Several River Bend communities are featured in a new book about Illinois towns with foreign names.

The local towns featured are as follows: Alhambra, Brussels, Collinsville, Delhi/New Delhi, Hamburg, Troy and Venice chronicled in "There and Here: Small Illinois Towns with Big Names."

A new book explores the history of more than 100 Illinois towns with foreign names, including several River Bend communities, along with the state’s successive capitals, to weave a tapestry of 18th and 19th century Illinois, from Indigenous removal and slavery to mass immigration and Lincoln.

“Several River Bend communities carry real or imagined connections to Europe and Asia through their names and early histories,” said Laurent Pernot, author of There and Here: Small Illinois Towns with Big Names. “The settlers reinvented themselves and built towns from scratch here with great bravery and sacrifice. They named them out of nostalgia or hope for the future. It came at a great cost in blood to them and the civilization they displaced, sometimes brutally.”

Of the River bend communities featured in the book:

Alhambra, named for the red Moorish castle in Spain, had to overcome brutal hardship and rival town Green Castle to survive

Hamburg, a destination for early German immigrants, was a major commercial hub for apples.

Brussels’ name honors its first priest, a Belgian.

Cahokia Mounds in Collinsville ushered the transition between Indigenous and European occupancy in this part of the Midwest.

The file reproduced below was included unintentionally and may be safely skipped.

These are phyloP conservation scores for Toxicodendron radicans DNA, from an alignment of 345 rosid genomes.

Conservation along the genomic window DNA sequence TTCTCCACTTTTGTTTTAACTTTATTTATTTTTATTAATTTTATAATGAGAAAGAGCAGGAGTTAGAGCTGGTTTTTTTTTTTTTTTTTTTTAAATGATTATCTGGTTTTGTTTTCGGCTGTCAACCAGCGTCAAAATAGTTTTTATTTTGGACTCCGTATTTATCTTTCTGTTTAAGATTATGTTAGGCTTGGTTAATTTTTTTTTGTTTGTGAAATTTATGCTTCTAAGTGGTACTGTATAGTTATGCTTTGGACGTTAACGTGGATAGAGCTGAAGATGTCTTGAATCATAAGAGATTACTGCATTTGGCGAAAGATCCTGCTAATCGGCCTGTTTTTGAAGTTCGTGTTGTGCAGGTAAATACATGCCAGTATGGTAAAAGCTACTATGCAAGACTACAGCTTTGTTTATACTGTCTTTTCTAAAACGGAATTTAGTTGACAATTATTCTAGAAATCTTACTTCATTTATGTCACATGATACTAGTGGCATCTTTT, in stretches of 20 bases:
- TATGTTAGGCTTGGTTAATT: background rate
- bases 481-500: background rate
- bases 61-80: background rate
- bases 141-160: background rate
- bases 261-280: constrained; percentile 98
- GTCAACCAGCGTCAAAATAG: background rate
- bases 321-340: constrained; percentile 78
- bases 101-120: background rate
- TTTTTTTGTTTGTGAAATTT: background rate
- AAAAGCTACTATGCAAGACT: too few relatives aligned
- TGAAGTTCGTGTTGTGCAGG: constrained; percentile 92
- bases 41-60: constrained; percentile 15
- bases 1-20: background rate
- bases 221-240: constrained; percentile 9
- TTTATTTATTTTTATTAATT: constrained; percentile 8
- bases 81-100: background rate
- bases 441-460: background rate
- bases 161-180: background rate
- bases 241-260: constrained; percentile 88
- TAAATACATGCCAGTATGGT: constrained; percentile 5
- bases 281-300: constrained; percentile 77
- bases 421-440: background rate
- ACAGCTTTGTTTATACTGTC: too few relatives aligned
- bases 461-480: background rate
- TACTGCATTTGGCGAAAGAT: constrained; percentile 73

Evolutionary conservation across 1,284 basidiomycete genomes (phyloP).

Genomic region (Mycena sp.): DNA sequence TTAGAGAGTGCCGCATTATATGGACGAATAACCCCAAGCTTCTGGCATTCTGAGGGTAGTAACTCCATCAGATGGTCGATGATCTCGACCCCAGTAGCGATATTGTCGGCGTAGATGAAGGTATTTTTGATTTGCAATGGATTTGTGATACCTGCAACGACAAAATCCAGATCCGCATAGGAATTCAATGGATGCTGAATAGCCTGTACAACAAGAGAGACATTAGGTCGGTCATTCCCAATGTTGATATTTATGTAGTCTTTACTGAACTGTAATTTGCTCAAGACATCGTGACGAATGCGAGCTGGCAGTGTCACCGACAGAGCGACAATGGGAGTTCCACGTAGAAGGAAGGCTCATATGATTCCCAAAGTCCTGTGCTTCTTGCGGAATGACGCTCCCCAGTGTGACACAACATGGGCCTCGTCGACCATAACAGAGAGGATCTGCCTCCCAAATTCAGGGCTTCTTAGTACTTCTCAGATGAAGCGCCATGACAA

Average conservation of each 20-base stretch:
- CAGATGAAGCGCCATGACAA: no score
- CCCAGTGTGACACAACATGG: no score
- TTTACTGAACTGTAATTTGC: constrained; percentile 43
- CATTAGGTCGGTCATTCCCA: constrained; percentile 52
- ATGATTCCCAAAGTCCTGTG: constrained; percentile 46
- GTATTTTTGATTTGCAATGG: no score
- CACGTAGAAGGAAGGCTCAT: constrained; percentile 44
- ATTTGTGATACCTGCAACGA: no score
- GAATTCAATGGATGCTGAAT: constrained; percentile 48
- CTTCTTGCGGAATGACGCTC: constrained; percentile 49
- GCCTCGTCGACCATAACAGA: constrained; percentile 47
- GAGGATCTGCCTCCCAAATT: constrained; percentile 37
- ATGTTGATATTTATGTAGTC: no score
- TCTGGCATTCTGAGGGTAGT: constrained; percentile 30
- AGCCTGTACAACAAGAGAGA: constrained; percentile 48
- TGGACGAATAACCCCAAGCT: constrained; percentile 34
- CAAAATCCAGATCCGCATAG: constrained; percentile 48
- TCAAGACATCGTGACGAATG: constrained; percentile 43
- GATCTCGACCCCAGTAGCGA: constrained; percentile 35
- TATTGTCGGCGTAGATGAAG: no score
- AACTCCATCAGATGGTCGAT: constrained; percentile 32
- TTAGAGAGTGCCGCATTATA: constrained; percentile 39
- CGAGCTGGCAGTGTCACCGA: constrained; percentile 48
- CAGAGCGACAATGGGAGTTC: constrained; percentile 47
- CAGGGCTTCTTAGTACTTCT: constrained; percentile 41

Delhi and New Delhi affirmed the crucial responsibility of women in early towns, as well as the area’s attachment to its Indigenous roots, though a link to India can only be surmised but not confirmed.

Troy, perhaps named to emulate the Trojans besieged by the Greeks, much as this small settlement felt besieged by tribes, saw a lot of death as Indigenous people resisted losing their ancestral lands

Venice started as an island and ferry hub, likely leading to the name. It was settled early in the 1800s soldiers who were rewarded with land, and those same soldiers played a key role in the final removal of Indigenous people from the area

While the road signs beckon — Athens... Cairo... Paris... Rio... Warsaw — few Illinoisans make the detour, and "There and Here" is an invitation to discover largely unsuspected towns and stories, ready to reveal that Illinois started off far more Scottish or German than we knew and that Illinois was once a place where coal was king over corn and where governors also were slaveowners.

“Laurent Pernot’s beautiful book unlocks the history and mysteries behind the names of many Illinois towns,” said Jan Kostner, former director, Illinois Bureau of Tourism. “There and Here is a wonderful exploration of the Land of Lincoln, giving readers many reasons to get off the highway and explore our state.”

Illinois in the 1700s, 1800s and 1900s was a place where women and men gave their new towns big names, out of hope, hubris, and maybe even denial. Often, the famous names are intentional, honoring settlers’ places of origin, or mythical or biblical locales. Some towns, like Argyle and Norway, once served as the main entry point for thousands of immigrants from those spots.

The e-book ($14.99) is available on Google books and amazon.com and pre-orders for the print version ($24.99) can be placed at www.laurentpernotbook.com. Delivery of the print version is expected in late December or early January.

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